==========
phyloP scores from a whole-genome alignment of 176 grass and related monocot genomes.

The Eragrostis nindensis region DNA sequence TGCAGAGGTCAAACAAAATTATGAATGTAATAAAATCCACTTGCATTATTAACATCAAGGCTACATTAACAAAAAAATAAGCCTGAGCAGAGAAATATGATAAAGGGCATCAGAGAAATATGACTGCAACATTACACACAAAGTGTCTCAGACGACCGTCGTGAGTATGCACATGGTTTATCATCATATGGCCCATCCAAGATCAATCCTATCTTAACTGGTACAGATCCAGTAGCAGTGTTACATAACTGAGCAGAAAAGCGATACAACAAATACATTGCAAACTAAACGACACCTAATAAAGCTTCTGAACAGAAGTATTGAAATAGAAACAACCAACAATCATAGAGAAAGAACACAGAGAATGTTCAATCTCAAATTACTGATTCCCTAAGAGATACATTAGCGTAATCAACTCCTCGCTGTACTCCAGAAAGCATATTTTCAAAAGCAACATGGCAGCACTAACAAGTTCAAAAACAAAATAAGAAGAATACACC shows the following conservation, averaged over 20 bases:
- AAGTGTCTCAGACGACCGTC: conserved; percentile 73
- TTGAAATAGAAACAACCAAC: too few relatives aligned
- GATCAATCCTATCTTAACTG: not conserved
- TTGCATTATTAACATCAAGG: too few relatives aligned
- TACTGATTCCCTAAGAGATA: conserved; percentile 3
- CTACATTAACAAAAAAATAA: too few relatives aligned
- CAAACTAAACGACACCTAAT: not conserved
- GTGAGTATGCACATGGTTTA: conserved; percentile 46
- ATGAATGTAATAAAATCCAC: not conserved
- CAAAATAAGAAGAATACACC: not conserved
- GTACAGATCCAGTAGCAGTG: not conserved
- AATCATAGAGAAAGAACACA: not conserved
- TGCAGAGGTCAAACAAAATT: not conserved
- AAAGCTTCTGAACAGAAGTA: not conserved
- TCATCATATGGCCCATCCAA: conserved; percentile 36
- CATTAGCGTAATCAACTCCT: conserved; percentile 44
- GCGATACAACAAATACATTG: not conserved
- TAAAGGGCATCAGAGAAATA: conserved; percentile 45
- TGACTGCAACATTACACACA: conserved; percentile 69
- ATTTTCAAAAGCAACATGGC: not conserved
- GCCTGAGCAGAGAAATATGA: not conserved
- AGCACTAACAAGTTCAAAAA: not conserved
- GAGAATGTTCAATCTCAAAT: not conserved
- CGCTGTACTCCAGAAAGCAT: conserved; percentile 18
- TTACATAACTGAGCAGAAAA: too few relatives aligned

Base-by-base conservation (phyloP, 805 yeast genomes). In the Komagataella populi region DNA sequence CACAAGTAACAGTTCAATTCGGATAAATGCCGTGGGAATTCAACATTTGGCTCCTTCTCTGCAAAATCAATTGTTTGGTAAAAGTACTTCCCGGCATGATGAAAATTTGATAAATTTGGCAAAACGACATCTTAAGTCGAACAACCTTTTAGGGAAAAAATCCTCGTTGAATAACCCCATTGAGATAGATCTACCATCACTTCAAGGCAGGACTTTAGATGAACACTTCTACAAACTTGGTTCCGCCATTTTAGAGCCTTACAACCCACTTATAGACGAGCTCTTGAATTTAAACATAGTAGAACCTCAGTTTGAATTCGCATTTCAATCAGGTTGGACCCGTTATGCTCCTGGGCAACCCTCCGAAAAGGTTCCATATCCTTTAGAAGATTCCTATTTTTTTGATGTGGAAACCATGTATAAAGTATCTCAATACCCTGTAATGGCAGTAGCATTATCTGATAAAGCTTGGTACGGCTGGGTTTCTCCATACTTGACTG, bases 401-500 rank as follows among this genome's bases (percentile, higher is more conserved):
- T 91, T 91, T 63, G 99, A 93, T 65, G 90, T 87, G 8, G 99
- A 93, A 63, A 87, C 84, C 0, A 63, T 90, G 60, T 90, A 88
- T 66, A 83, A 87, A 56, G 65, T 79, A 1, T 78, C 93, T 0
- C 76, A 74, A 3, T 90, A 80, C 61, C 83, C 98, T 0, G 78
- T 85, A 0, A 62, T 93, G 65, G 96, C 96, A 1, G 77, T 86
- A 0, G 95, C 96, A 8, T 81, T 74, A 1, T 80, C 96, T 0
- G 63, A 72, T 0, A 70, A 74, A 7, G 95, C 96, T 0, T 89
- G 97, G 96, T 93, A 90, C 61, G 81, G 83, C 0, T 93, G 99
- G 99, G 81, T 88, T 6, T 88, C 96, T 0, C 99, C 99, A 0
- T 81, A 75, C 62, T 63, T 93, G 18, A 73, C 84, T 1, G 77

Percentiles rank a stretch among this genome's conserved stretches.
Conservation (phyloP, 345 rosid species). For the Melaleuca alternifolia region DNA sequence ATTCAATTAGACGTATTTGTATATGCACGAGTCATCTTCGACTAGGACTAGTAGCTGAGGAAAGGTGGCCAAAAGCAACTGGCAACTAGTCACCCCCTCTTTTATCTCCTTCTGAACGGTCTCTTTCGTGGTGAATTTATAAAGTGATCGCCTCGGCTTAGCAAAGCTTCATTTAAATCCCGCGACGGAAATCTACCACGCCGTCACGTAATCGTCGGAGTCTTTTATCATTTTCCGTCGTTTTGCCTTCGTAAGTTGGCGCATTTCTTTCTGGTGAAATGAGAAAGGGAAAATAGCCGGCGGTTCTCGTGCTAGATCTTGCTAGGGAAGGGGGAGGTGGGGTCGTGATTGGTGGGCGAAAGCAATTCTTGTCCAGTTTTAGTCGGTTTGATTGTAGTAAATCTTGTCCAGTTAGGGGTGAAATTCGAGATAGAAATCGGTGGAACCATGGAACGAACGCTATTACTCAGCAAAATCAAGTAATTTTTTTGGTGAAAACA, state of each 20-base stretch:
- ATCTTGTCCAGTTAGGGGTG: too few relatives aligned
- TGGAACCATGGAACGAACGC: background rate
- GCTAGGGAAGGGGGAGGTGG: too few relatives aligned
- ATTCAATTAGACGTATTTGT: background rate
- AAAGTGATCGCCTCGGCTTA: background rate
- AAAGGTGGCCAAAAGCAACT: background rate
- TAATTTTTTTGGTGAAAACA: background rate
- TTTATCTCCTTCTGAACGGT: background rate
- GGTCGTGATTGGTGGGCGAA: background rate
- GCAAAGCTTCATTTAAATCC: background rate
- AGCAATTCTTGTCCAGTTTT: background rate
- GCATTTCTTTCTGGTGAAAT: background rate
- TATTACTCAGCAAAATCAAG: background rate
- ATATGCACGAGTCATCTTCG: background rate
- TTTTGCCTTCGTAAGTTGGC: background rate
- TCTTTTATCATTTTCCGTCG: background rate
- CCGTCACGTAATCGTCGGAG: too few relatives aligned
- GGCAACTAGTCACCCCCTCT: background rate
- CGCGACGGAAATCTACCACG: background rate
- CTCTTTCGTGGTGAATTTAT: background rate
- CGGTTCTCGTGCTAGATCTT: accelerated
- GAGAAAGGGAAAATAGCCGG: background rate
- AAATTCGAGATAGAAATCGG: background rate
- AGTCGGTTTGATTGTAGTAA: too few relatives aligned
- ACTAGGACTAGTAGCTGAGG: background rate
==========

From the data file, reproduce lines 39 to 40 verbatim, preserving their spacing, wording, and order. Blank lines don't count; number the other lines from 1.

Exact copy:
Percentiles rank a stretch among this genome's conserved stretches.
Conservation (phyloP, 345 rosid species). For the Melaleuca alternifolia region DNA sequence ATTCAATTAGACGTATTTGTATATGCACGAGTCATCTTCGACTAGGACTAGTAGCTGAGGAAAGGTGGCCAAAAGCAACTGGCAACTAGTCACCCCCTCTTTTATCTCCTTCTGAACGGTCTCTTTCGTGGTGAATTTATAAAGTGATCGCCTCGGCTTAGCAAAGCTTCATTTAAATCCCGCGACGGAAATCTACCACGCCGTCACGTAATCGTCGGAGTCTTTTATCATTTTCCGTCGTTTTGCCTTCGTAAGTTGGCGCATTTCTTTCTGGTGAAATGAGAAAGGGAAAATAGCCGGCGGTTCTCGTGCTAGATCTTGCTAGGGAAGGGGGAGGTGGGGTCGTGATTGGTGGGCGAAAGCAATTCTTGTCCAGTTTTAGTCGGTTTGATTGTAGTAAATCTTGTCCAGTTAGGGGTGAAATTCGAGATAGAAATCGGTGGAACCATGGAACGAACGCTATTACTCAGCAAAATCAAGTAATTTTTTTGGTGAAAACA, state of each 20-base stretch: